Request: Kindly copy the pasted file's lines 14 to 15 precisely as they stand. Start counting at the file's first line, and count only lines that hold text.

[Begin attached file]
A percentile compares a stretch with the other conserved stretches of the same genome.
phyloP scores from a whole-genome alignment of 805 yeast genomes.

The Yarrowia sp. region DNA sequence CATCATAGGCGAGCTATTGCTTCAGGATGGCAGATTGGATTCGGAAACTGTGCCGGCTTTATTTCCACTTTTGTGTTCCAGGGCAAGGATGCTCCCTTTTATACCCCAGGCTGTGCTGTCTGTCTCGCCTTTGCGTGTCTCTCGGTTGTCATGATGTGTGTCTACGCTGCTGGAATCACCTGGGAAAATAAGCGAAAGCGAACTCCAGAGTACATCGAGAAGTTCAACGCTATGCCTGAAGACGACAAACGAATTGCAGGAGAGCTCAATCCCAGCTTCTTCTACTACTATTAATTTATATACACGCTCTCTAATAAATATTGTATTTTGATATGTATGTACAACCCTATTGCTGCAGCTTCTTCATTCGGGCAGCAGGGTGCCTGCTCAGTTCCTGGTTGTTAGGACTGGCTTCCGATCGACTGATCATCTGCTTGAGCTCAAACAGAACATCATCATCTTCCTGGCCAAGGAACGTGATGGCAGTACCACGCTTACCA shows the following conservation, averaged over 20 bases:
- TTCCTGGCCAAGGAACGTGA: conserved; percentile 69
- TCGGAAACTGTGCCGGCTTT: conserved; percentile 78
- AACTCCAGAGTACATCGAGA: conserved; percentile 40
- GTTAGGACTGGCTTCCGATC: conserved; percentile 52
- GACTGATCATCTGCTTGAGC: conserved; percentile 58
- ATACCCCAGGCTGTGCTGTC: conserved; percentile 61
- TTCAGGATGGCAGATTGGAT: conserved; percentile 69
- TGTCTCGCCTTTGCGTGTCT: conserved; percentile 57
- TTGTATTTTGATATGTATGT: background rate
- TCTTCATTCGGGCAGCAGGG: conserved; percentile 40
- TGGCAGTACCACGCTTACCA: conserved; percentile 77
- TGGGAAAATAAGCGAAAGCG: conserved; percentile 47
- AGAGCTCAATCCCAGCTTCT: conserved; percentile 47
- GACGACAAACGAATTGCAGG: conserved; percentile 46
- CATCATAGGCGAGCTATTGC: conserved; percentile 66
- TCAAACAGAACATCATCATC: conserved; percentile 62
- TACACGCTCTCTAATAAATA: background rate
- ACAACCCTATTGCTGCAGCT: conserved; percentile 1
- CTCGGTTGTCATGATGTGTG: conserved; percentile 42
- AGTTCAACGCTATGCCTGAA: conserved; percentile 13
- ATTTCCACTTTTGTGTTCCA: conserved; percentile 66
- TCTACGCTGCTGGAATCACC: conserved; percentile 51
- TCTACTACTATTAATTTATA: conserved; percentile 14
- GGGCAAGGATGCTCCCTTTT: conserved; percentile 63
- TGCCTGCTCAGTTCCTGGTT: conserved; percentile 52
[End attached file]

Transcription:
- TGGCAGTACCACGCTTACCA: conserved; percentile 77
- TGGGAAAATAAGCGAAAGCG: conserved; percentile 47